How Businesses can Deal with Inventory Supply Shortages

Inventory supply shortages will happen. Sometimes, it’s due to overwhelming consumer demand, leaving businesses unable to keep stock. Other times, like now, inventory supply shortages occur as a result of material shortages and/or manufacturing issues. At this time, lumber and other essential construction materials are in short supply. Likewise, computer processing chips are also limited in supply. So, if this happens to your business, you need to be prepared.

Inventory Shortages are Inevitable

There’s no such thing as unlimited supply when it comes to material inventory. Whether it’s a disruption in the supply chain or sudden and unexpected limit of raw materials, the end result is the same — businesses can’t keep their shelves stocked. When put in this precarious situation, sales are inevitably affected, usually negatively.
COVID-19 has had a disruptive effect on the global supply chain, and small businesses are not immune. An average of more than 30% of American small business owners across sectors still reported a disruption to their supply chain in June 2020 data, months into the pandemic. Supply-chain disruptions can affect small businesses in many ways: They can reduce revenue, inflate costs, cut into market share, or cause issues with production—all of which can damage a company’s bottom line. —The Balance Small Business
Of course, a drop off in sales can be temporary and inflict minimal damage. But, a prolonged shortage will certainly cause a lot of monetary damage. If there’s enough inventory missing for a long enough period of time, it can spell the end of a business altogether.

Ways Businesses can Deal with Inventory Supply Shortages

When inventory supply shortages occur, it’s only prudent to react with strategic means. Business owners must act immediately, particularly if there’s a sense the shortage will go on for a lengthy period of time. Here are four ways businesses can deal with an inventory supply shortage:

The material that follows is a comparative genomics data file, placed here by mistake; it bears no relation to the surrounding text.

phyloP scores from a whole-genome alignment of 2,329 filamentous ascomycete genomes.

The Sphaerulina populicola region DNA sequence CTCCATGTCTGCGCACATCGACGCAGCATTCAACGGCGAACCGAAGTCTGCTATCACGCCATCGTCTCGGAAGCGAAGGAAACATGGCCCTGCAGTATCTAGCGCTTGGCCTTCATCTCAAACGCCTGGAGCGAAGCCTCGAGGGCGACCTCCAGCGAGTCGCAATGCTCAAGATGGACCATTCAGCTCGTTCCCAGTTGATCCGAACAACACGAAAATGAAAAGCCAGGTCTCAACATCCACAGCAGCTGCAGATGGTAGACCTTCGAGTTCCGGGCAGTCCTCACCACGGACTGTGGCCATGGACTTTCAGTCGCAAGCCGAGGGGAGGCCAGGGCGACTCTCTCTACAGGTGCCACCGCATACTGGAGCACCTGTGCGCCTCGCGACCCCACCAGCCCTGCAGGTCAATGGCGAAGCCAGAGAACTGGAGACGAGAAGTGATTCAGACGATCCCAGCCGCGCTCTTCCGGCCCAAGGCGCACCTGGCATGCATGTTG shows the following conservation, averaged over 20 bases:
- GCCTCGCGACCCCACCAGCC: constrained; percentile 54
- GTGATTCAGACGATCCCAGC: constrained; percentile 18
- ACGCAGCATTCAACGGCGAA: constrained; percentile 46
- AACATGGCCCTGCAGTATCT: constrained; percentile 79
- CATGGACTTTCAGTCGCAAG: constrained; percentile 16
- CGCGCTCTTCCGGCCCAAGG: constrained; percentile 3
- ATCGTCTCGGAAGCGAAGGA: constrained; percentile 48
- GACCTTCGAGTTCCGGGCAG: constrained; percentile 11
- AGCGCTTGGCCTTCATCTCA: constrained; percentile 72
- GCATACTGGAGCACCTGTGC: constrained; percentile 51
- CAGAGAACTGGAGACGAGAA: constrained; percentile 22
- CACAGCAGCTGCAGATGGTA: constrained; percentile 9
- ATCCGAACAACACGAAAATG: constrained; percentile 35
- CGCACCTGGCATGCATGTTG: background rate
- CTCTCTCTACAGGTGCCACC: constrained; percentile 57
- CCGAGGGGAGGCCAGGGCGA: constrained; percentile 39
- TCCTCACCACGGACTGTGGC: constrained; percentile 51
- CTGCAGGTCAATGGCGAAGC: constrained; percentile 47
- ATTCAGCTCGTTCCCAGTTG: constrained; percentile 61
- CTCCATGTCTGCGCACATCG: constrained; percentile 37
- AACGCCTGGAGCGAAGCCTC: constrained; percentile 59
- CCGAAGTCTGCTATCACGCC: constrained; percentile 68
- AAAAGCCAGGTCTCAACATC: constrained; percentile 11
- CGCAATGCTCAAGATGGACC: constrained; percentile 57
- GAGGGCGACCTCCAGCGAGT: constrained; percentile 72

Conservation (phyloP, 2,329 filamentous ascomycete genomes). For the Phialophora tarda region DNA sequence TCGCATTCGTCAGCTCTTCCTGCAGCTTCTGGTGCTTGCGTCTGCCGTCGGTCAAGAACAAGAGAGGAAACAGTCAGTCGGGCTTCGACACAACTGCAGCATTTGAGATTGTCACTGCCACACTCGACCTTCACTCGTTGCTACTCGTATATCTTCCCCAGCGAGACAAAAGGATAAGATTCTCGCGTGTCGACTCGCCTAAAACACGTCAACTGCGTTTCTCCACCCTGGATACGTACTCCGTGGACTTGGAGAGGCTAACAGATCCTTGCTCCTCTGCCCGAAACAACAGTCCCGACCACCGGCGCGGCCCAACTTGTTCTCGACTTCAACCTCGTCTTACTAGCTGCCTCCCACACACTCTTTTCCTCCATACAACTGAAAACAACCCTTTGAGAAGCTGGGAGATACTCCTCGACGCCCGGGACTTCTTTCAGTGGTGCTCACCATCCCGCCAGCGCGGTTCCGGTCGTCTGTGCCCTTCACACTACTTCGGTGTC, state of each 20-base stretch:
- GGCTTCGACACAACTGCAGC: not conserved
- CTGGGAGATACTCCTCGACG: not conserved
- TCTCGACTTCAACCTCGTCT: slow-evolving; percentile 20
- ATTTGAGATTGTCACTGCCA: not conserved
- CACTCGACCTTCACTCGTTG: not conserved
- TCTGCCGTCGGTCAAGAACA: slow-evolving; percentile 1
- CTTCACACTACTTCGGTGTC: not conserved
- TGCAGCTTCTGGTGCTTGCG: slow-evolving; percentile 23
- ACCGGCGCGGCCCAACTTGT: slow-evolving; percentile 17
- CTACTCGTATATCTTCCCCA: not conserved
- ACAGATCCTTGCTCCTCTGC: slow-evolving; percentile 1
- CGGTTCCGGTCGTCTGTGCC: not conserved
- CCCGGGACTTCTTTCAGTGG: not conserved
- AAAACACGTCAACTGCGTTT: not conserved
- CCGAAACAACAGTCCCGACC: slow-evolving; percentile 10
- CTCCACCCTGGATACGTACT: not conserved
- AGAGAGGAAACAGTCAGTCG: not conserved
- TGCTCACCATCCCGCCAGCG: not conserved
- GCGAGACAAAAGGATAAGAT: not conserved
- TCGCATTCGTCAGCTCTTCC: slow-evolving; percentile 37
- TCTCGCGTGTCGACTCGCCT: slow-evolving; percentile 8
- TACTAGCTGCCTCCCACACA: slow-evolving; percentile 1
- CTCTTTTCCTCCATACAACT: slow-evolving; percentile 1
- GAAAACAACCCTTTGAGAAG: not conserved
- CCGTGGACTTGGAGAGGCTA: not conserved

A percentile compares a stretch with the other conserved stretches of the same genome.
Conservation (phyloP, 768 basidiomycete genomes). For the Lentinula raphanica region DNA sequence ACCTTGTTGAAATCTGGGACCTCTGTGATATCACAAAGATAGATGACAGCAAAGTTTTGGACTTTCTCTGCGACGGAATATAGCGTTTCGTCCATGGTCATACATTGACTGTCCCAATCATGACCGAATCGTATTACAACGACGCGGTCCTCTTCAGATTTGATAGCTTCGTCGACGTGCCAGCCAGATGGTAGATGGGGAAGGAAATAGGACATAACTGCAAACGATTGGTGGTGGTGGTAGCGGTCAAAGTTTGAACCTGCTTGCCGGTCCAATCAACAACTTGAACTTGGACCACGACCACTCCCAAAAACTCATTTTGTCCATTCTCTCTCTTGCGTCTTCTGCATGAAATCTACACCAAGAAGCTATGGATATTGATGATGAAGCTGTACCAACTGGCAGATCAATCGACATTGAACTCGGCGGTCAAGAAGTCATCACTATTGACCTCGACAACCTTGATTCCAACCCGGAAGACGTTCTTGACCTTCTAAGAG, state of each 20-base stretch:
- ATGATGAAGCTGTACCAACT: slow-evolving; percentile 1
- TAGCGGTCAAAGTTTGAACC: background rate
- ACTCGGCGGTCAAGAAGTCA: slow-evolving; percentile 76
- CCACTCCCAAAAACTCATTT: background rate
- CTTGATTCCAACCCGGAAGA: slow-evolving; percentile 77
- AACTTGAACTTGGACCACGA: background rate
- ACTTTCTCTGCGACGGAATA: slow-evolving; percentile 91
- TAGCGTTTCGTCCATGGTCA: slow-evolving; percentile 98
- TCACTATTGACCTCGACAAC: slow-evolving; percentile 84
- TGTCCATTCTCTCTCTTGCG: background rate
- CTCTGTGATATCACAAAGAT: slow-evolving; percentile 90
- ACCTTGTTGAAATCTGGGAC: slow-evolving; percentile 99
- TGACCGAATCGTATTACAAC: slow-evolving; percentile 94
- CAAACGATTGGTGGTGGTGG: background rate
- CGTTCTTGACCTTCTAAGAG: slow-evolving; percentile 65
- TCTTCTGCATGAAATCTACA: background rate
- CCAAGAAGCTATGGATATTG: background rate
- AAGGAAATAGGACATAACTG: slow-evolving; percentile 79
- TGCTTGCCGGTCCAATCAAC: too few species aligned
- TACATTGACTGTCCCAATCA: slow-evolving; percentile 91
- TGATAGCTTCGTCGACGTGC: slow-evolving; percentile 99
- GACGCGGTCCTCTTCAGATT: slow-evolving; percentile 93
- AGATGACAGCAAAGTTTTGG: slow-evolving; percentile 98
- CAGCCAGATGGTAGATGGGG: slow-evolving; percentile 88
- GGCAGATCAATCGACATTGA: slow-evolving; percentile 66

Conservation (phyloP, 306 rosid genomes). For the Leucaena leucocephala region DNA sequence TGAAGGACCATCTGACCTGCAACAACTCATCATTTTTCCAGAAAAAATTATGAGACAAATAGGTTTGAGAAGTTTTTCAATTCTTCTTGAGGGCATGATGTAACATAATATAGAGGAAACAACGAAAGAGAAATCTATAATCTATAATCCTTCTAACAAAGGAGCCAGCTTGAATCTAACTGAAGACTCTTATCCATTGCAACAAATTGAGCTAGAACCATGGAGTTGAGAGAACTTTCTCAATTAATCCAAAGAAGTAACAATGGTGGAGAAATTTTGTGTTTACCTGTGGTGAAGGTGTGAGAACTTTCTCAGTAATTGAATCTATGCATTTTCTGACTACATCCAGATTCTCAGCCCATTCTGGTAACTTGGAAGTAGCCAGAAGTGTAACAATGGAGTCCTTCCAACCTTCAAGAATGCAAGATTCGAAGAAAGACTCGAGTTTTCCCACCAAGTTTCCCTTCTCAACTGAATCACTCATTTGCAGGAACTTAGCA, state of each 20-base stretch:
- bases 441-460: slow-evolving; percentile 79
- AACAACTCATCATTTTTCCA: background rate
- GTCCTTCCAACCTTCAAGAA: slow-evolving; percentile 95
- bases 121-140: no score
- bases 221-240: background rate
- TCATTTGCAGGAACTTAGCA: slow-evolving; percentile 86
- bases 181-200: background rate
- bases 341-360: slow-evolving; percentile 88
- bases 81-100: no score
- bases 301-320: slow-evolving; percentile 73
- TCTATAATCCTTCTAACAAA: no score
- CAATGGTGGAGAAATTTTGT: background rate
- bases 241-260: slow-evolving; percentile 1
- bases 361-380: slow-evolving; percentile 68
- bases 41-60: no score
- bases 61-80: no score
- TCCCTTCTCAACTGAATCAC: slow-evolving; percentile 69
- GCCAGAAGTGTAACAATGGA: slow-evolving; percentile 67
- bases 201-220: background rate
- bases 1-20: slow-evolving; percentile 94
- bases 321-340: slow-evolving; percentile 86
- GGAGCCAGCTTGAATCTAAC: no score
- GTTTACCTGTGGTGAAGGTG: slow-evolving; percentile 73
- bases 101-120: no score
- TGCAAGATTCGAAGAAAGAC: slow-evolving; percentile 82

• Explore alternative vendors. Fortunately, there are usually a few or more vendors who supply businesses with the same types of inventory. Even a source that’s a bit more expensive can be worthwhile if it keeps customers coming through the door. (And, better still, if competitors aren’t willing to pay a higher sourcing price.)
  • Clearly communicate with customers. There’s simply nothing good that can come from not being totally up-front with your customers. In fact, there’s hardly more that is counterproductive. If you experience an inventory supply shortage, let your customers know what’s going on — especially if it’s expected to last for a significant amount of time.
  • Tap into super-sized, large bulk orders. Much like the first suggestion, you might find inventory for products in short supply in larger bulk orders. Obviously, you’ll have to run the numbers to determine if it’s financially viable and doesn’t present too much a risk.
  • Identify problems with inventory management. There are times when businesses have inventory issues that are caused by their own ordering and selling practices. Go over your procedures to identify any problems and then apply sensible solutions.
What other suggestions do you have? Please take a few moments to share your thoughts and experiences so others can benefit from your unique perspective! Your input could really help someone out! Interested in learning more about business? Then just visit Waters Business Consulting Group.

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